Christmas is a time to remind us just how important family is.
Families like Katherine’s who have been directly affected by pancreatic or other upper gastrointestinal cancers can be instantly uprooted when a loved one is diagnosed.
At just 7%, pancreatic cancer has one of the lowest five year survival rates of all major cancers. This means that the pool of survivors is low and the stories we hear, are from loved ones left behind. Katherine shares her story with us.
As a new resident of Australia, with my family far away in Canada, Christmas time has become even more important to me.
For forty years my mum and her dad had lost contact. Over these years, they both searched for each other over two countries, Belgium and Canada.
One night, my family and I were inspired to search for my Grandfather on Google. He was the first listed in the results.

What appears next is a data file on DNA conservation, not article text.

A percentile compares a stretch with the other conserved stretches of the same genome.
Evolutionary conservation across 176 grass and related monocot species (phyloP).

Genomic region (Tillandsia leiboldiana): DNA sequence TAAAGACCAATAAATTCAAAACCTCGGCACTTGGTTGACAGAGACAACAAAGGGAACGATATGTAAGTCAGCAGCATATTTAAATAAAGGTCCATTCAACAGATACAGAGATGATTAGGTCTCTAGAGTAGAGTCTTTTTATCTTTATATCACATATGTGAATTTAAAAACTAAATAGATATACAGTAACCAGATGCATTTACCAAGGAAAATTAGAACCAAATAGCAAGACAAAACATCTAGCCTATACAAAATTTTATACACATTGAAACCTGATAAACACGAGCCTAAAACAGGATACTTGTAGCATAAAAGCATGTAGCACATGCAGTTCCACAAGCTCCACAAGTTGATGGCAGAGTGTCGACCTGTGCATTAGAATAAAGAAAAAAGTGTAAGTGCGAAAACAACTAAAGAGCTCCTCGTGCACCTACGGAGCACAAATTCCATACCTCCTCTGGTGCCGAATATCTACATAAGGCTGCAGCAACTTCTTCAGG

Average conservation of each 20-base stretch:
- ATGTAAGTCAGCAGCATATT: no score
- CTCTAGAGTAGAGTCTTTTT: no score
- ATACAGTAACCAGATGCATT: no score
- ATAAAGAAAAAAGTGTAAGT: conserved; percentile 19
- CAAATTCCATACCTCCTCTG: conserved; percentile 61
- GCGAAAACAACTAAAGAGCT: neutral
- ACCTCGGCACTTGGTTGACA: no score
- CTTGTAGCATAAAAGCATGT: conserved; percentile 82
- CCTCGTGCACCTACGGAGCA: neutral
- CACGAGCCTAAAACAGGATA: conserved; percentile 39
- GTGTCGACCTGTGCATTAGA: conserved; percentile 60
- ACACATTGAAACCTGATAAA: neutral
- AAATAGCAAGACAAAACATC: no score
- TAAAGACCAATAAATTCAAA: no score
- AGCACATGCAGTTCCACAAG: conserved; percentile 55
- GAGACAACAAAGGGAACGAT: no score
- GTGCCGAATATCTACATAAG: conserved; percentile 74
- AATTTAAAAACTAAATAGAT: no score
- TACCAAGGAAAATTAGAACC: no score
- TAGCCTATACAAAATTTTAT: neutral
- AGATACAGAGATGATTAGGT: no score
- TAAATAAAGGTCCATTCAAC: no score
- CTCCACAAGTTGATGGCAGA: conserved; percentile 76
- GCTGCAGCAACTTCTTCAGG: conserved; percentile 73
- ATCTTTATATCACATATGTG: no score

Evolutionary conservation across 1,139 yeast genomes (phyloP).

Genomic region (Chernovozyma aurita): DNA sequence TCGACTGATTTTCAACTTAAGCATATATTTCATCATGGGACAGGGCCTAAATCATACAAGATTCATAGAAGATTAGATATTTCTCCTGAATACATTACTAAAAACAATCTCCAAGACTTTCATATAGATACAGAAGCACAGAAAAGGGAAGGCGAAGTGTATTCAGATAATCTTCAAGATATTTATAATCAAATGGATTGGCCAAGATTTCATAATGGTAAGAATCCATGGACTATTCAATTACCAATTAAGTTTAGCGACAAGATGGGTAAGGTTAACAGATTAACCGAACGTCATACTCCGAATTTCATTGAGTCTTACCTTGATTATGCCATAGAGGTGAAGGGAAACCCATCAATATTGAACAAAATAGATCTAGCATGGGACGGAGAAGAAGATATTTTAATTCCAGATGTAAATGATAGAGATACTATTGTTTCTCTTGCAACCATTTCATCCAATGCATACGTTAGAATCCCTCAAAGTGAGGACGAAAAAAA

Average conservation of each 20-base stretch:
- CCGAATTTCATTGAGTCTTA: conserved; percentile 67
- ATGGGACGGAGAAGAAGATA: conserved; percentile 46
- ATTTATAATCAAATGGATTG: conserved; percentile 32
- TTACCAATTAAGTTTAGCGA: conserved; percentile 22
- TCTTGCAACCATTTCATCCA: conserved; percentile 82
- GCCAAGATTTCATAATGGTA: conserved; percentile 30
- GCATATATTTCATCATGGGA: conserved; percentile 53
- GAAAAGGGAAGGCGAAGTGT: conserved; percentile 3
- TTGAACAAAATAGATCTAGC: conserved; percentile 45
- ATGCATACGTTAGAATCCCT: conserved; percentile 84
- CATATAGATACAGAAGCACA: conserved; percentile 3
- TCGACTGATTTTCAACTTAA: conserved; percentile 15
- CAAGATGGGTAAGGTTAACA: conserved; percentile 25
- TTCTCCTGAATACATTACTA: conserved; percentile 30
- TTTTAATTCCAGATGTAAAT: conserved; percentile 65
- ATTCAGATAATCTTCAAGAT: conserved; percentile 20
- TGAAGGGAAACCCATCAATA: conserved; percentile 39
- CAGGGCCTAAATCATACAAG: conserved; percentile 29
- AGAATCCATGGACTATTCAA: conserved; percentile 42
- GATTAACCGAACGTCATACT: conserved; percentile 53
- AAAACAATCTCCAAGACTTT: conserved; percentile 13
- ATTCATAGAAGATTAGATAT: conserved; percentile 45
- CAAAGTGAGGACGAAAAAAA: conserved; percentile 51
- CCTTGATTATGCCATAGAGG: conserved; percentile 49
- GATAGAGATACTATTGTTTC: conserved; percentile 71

The last time my mum had seen my grandfather, he was living in Vancouver. When my mum found him, he was 5000km away on the opposite side of the country. He had a whole new family, two daughters and one grandchild.
Reuniting was emotional. After a weekend full of smiles, hugs and tears we went our separate ways.
In 2010, my grandfather was diagnosed with pancreatic cancer and I would only see him one more time before he died.
In 2012, my partner’s aunt was diagnosed with Pancreatic Cancer and I was overwhelmed with the same feeling I had with my grandfather – a great sadness and a sense of uselessness. She fought bravely for three years until she passed away in 2015.
It would be my second time watching someone I loved die of pancreatic cancer from a distance.
According to a recent global survey, 60% of people know almost nothing about pancreatic cancer. It’s only when you have had someone close to you affected by the disease, that it starts to consume your life.
I’ve come to learn that the only way to change the outcome of people’s lives like my grandfather is to invest in research.
I joined Pancare in the fight against pancreatic cancer and I hope you will too.